GH: Before translating Pitol, I had translated a collection of stories by Elena Poniatowska, which went largely unnoticed because the publisher did little promotion. It’s an important book, I think, and I’d love to reissue it with another press, which would allow me to do some edits (every translator’s dream). After that, I translated, for the same publisher, another collection of short stories by a young Mexican author, Luis Jorge Boone, very talented, and that book went even more unnoticed. I was beginning to worry that I would become known as the short story translator who never translated a novel.
Then Pitol came along, and even though the first three books aren’t novels, they are important books that had a very good publisher, Deep Vellum, who was just starting out, but doing amazing things. So, yes, Pitol put me on the radar, to the extent I’m on anyone’s radar. I’m happy that Pitol is now on the English-readers’ radar. He’s what matters most. The writer and the text always matter more than the translator. That’s somewhat of an unpopular position today considering how much translators are working to be recognized, which is as important, admittedly, but I’m not looking to become a superstar, something I can’t say about all translators.
But back to your original question, I want to translate more Poniatowska. I’m very fortunate in that we’ve developed a friendship over the years. I’ve visited her twice in her home in Mexico City. We email regularly. And I’ve translated a few things here and there, including a text dedicated to Pitol, a lifelong friend of hers, which The Paris Review published online. I had been trying to get published there for years, and it took the death of Pitol for it to happen.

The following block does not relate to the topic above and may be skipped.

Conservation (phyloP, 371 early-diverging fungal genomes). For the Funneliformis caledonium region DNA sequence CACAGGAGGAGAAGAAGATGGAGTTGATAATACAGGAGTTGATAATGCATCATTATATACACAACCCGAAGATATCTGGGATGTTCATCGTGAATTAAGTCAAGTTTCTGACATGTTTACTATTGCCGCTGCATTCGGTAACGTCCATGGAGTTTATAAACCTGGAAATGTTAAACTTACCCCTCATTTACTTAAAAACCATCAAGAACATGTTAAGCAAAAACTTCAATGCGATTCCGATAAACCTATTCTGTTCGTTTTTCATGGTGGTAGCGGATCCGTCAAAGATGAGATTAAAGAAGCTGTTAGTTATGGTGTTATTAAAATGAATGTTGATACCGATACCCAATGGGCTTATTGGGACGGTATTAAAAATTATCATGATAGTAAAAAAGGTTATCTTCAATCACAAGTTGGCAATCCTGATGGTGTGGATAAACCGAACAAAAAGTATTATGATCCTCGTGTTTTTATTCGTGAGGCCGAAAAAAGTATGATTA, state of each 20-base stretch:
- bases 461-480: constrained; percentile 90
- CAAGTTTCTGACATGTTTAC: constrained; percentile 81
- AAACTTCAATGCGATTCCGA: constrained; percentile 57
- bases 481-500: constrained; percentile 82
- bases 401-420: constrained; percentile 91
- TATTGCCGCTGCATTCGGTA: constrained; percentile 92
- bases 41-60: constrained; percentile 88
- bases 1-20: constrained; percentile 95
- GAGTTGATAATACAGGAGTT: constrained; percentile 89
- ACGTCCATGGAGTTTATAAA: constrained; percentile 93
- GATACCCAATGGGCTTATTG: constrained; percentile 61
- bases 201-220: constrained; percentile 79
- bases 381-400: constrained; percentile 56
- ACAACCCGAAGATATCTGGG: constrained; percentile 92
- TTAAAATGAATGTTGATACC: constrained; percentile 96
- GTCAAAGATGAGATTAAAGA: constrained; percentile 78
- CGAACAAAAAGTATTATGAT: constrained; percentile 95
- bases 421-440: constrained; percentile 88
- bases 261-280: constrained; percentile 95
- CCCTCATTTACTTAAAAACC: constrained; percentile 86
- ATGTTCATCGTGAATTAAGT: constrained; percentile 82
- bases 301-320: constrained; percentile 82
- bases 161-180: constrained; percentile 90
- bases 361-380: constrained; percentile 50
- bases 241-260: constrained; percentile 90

Elena has said that I can translate anything of hers I want, so if there’s an editor out there, please contact me. I would also like to translate Lorca, poetry or plays. I also would really love to translate Andrés Neuman and Carmen Boullosa, both of whom are friends and tremendous writers. Oh, I would have loved to be Manuel Puig’s and Guillermo Cabrera Infante’s translator.
I could say what Latin American masterpiece I think has been badly translated, but I’d get myself into even more trouble than I’m already in. But for now, I’m perfectly happy being known as Pitol’s translator, and I have three novels to come.